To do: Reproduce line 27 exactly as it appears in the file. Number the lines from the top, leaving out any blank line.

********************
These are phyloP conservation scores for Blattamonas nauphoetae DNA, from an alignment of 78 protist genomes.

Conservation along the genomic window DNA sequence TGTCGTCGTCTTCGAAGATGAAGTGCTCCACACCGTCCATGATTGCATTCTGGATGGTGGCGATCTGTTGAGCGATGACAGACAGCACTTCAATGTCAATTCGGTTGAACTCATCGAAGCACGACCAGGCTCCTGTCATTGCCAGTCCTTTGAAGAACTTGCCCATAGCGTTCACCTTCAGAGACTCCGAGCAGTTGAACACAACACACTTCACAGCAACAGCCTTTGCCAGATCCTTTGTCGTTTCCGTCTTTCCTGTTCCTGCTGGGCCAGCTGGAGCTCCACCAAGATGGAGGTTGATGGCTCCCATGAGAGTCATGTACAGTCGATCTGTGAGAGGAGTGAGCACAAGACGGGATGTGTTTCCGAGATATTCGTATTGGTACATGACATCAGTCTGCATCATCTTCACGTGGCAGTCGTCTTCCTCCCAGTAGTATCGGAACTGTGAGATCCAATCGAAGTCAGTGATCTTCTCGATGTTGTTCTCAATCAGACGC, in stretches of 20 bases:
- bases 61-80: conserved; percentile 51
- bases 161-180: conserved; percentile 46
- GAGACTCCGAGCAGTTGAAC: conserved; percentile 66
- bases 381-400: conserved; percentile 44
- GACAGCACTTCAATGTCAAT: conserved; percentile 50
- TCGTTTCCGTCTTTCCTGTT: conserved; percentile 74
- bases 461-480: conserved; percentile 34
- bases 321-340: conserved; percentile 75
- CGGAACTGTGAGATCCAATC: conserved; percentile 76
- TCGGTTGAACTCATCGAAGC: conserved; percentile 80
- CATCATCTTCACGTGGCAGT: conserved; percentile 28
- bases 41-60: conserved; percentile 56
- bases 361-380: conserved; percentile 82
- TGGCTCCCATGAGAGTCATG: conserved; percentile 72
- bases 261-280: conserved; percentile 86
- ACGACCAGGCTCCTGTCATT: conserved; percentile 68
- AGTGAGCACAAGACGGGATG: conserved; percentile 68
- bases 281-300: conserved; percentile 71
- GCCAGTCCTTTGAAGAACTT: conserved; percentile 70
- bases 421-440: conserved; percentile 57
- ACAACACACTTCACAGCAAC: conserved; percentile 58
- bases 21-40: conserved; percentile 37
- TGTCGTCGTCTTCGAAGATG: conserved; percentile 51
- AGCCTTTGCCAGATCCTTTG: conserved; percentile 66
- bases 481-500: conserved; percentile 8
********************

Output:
- bases 481-500: conserved; percentile 8